[Taxacom] What taxon corresponds to "birds'?

Stephen Thorpe stephen_thorpe at yahoo.co.nz
Tue Nov 29 18:07:43 CST 2016

Yes, one major problem involves people trying to "formalize" every phylogenetic hypothesis into a classification! I'm really confused about one major and fundamental issue relating to phylogenies, which has considerable bearing on this issue. Are phylogenies merely hypotheses (to be tested, which is an ongoing process without a clear endpoint) or are they already the nearest things we can get to "facts"? If they are merely hypotheses, then it makes little or no sense to use them to alter classifications.

On Wed, 30/11/16, Richard Pyle <deepreef at bishopmuseum.org> wrote:

 Subject: Re: [Taxacom] What taxon corresponds to "birds'?
 To: "'John Grehan'" <calabar.john at gmail.com>, "'Kenneth Kinman'" <kinman at hotmail.com>
 Cc: taxacom at mailman.nhm.ku.edu
 Received: Wednesday, 30 November, 2016, 12:16 PM
 > I have seem
 > innumerable molecular phylogenies
 generating many branching points
 involving many taxa, but as long as the tree is presented I
 am not sure what
 > you see to be so
 complicated or splintered. With respect to splintered are
 > saying some phylogenetic
 relationships should remain unresolved so the
 > pattern is 'simple'?
 I can't answer for Ken,
 but one point I have been making for many years is that if
 you want to represent inferred evolutionary relationships
 among organisms, then cladograms and similar branch-type
 diagrams are an extremely effective tool for communicating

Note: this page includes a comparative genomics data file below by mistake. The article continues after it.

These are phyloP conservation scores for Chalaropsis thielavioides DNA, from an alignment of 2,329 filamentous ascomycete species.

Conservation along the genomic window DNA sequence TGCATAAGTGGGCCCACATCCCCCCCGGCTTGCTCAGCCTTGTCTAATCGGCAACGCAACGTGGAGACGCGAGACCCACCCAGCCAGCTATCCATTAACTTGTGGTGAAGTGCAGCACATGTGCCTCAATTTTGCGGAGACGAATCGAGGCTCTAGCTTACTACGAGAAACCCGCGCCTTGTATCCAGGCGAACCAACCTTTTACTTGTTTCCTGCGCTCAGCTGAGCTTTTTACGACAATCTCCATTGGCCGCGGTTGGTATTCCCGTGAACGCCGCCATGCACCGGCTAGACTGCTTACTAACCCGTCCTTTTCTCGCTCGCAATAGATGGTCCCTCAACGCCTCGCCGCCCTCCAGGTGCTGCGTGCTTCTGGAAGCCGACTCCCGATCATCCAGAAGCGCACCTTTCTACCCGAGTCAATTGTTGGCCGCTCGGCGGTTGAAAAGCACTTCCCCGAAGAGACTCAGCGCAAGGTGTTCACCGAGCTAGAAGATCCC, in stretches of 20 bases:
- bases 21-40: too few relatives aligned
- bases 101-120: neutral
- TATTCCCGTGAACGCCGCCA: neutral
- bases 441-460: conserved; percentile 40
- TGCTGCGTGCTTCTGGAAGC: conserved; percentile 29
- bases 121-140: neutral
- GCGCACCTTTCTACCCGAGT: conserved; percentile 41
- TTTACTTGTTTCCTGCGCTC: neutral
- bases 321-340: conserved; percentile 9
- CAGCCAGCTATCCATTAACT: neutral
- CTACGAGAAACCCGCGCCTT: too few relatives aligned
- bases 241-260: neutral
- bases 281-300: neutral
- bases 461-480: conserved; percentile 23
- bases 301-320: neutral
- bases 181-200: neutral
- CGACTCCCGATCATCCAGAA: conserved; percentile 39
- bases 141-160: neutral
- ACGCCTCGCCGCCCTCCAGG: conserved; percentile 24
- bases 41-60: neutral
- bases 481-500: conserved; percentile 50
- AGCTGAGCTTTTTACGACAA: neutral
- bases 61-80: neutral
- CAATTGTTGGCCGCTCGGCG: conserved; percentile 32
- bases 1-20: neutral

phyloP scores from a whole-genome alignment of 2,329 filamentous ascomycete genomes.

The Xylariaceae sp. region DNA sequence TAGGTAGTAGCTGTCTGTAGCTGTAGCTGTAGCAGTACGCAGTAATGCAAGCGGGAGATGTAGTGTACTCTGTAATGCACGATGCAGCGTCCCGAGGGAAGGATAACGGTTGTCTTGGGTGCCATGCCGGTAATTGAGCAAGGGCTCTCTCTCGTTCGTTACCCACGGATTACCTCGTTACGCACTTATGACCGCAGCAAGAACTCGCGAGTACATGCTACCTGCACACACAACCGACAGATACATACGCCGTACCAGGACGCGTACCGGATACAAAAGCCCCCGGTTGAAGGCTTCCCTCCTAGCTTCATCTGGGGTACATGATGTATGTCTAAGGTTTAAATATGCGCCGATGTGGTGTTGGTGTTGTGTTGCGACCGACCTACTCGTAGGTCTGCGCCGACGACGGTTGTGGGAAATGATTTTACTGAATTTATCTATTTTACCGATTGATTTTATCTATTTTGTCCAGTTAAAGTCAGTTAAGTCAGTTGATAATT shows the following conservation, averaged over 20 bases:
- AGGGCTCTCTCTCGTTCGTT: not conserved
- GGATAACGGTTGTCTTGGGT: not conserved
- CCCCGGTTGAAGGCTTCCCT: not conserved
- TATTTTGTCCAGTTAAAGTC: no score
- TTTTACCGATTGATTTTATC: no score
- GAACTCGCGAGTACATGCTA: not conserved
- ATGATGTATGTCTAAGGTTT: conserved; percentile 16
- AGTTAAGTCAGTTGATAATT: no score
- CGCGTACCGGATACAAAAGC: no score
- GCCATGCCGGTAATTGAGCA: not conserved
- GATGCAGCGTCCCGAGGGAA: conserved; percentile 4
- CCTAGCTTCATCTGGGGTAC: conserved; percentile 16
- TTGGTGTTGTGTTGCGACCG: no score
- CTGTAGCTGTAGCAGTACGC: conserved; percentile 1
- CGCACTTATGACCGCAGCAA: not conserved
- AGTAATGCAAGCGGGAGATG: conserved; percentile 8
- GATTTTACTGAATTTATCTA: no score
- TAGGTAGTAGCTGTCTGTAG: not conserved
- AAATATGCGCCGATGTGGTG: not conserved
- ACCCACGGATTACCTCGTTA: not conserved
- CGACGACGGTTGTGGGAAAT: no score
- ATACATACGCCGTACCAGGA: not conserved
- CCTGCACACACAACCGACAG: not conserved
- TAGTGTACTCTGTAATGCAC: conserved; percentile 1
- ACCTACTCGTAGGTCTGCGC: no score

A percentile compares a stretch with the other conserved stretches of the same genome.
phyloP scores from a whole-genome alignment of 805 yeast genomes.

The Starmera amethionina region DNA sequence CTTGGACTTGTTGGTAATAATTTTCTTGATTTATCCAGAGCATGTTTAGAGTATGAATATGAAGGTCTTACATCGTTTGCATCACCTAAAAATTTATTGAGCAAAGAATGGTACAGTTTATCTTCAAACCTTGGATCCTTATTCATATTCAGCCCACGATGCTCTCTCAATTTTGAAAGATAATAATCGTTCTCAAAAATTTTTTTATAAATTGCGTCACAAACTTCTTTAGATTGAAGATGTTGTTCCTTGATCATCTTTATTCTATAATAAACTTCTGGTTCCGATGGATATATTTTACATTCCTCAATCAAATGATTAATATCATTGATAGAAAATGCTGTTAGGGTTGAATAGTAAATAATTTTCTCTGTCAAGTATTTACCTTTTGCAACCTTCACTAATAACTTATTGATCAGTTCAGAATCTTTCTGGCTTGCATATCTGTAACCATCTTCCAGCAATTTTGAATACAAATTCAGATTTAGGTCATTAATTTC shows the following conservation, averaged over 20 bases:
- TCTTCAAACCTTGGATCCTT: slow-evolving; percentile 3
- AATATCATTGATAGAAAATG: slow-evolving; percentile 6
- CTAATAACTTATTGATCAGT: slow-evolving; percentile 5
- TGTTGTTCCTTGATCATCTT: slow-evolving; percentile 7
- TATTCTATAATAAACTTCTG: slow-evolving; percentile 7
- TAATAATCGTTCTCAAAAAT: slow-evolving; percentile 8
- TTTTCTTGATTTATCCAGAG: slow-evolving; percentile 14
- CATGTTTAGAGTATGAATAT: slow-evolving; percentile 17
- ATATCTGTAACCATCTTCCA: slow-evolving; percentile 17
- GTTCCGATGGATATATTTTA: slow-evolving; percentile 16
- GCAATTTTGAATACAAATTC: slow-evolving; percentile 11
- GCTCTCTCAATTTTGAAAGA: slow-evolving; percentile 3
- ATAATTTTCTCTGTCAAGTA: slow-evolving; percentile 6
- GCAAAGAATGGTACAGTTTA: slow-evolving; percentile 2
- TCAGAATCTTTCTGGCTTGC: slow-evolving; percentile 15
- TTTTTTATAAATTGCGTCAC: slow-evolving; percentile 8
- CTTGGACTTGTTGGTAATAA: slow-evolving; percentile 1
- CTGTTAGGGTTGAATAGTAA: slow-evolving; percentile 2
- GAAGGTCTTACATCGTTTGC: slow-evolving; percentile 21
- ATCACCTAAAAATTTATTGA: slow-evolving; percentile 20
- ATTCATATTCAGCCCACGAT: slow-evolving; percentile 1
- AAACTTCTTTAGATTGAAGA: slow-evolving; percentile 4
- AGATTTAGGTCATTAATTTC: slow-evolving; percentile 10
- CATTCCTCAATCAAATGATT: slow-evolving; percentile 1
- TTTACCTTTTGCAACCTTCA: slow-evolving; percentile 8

them.  I think the problem happens when people have tried
 to use a hierarchcal classification and nomenclatural system
 originally developed by a creationist (aka, Linnean
 nomenclature) as a system explicitly for communicating
 hypothesized inferred evolutionary relationships.  Such
 names and classifications have a history spanning more than
 two and a half centuries (a century before Darwin), and
 benefit to some degree on stability of usage over time.
 Thus, let's use line
 drawings like cladograms to communicate our specific ideas
 about inferred evolutionary relationships, and leave the
 nomenclature to the function it has very effectively
 fulfilled for many years.  Clearly there is (and should
 be!) a very high degree of congruence between the two
 systems of communication.  But attempts to use the latter
 as a strict communication tool to represent the former often
 (usually?) serves neither goal effectively. Birds are a
 great example of this.
 Richard L. Pyle, PhD
 Database Coordinator for Natural Sciences |
 Associate Zoologist in Ichthyology | Dive Safety Officer
 Department of Natural Sciences, Bishop Museum,
 1525 Bernice St., Honolulu, HI 96817
 (808)848-4115, Fax: (808)847-8252 email: deepreef at bishopmuseum.org
 Taxacom Mailing List
 Taxacom at mailman.nhm.ku.edu
 The Taxacom Archive back to 1992 may be
 searched at: http://taxacom.markmail.org
 Injecting Intellectual
 Liquidity for 29 years.

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